Throw Out That List of 100
If one more direct selling company or sponsor encourages new recruits to “Make a List of 100 People You Know” I’m going to stick a fork in my eye! I’m talking about the practice of spamming the snot out of their friends, family and acquaintances. It goes against the entire concept of target marketing and finding a niche. No wonder the direct selling industry still has a bad reputation in many circles.
This archaic and tired practice claims that if you make a list of 100 people to hound, it’ll be your first networking contact list that will supposedly help launch your new direct sales career. Although, whether you’re selling candles, jewelry, kitchenware, makeup, home dÃ©cor or any other product offering, wouldn’t you have better results if you presented your new product line to the people whom you believe could benefit from and enjoy your goods?
This concept is ridiculous. What if your dental hygienist started a business selling metal widgets that would help expedite an automobile factory manufacturing process. If this person made a list of 100 people she knows and included you in that list to push her steel vehicle widgets on, you’d think she was totally off her rocker for wasting your time. Yet as direct sellers, we’re supposed to do just that; having no regard to market to those who have a specific want or need.
Instead of investing precious time trying to list and then contact all of the people you know such as: Family, Friends, Neighbors, Your friends’ parents, Your parents’ friends, Your parents’ colleagues, Your children’s friends’ parents, Classmates, Alumni of any school you attended, including high school, Members of the local chamber of commerce, Members of your church, temple, or other faith-based groups, Professors, Teachers, Mentors, Former Bosses, Former or current colleagues, Former or current customers, Former employees whom you managed, Members of the YMCA, YWCA, or other clubs, Members of professional groups to which you belong, Members of a service organization (e.g. the Rotary), School committee members, Counselors, Friends from military service, Coaches (in sports, arts, hobbies, etc.), Your doctor, Your lawyer, Your insurance agent, Your accountant or tax preparer, Your auto mechanic, The manager of your favorite coffee shop, The bartender at your favorite watering hole, The owner of maitre d’ of your favorite restaurant, Your barber/hairstylist, Your mortgage broker, Your real estate broker, Your veterinarian, Your dry cleaner, Any shop or business owners who know you by name (especially in “˜high touch’ businesses like art dealers, florists, dress shop managers, wedding planners, wine dealers””people who have long conversations with others), Any acquaintance who owes you a favor, spend some time defining your target market.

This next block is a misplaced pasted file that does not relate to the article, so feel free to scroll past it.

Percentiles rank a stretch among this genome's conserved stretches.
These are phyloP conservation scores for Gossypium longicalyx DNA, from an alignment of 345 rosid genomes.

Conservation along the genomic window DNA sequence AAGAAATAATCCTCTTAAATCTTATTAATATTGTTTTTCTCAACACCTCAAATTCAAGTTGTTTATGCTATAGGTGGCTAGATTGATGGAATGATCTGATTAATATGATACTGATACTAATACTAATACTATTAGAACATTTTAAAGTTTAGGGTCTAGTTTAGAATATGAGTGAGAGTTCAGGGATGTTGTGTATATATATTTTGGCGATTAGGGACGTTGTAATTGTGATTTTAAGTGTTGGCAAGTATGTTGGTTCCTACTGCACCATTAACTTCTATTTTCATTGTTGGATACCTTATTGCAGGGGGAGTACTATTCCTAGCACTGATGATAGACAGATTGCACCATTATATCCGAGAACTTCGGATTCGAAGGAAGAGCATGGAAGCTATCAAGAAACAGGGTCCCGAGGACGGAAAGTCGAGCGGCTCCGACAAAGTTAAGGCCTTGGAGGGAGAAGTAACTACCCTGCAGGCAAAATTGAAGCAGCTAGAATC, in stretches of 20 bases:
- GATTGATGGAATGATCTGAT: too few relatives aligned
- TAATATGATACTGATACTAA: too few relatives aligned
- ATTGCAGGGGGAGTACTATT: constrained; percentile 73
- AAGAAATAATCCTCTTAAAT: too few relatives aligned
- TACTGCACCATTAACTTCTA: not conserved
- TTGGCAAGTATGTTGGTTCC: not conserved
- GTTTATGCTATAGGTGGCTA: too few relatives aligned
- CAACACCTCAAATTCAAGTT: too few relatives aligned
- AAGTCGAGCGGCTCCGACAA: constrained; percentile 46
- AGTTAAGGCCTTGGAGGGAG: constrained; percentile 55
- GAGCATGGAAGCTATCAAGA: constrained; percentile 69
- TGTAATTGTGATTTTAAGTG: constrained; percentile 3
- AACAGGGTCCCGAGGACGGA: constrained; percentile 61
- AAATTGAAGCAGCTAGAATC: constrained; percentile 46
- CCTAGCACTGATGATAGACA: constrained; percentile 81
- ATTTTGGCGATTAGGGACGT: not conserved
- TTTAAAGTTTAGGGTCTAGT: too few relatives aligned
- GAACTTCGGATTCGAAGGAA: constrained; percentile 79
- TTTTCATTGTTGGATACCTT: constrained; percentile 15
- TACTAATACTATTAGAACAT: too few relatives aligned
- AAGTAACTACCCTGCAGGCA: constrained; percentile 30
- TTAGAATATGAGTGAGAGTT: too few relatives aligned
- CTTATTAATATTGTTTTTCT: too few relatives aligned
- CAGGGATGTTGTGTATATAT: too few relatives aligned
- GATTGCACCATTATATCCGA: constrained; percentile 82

The likely results of spamming the above list:
- You’ll ostracize yourself from them so that in the future they’ll be forced to check Caller-ID before taking your call or find themselves suddenly running late for an appointment and need to promptly depart your presence.
- You may get a few mercy purchases from those who have a hard time saying no because they don’t want you to feel discouraged.
- If you stumble upon someone who is genuinely interested in what you’re offering, it is mere statistics. If you spray enough bullets you’re bound to eventually hit something.
Leslie Truex of Work at Home Success agrees, “Having a business is about finding the market that wants your product/service, not brow beating people you know into supporting you. Plus if you’re successful without the list, your recruitment may go up because talking to friends and family is a major reason why many people avoid direct sales and you’ll be able to show them how to do it without a list.”
Further, Adriaan at Direct Sell Assistant concurs that “90% of new consultants will stay with this list and expect to make a lot of money. I wish more people that get recruited are rather shown how to market a product and find new customers, than to write down that list of a 100.”
Lastly, if you’ve signed up for a company that has a fantastic product line, don’t you think you should be able to find others who enjoy and benefit from it as much as you do? No need to approach your auntie who has severe allergies to buy your candles or your sweet bald mechanic about your organic shampoo. Just because you may know 100 people, doesn’t mean they’d be good customers.
My advice: It’s 2010, time (way past time) to throw out your “List of 100 People You Know.”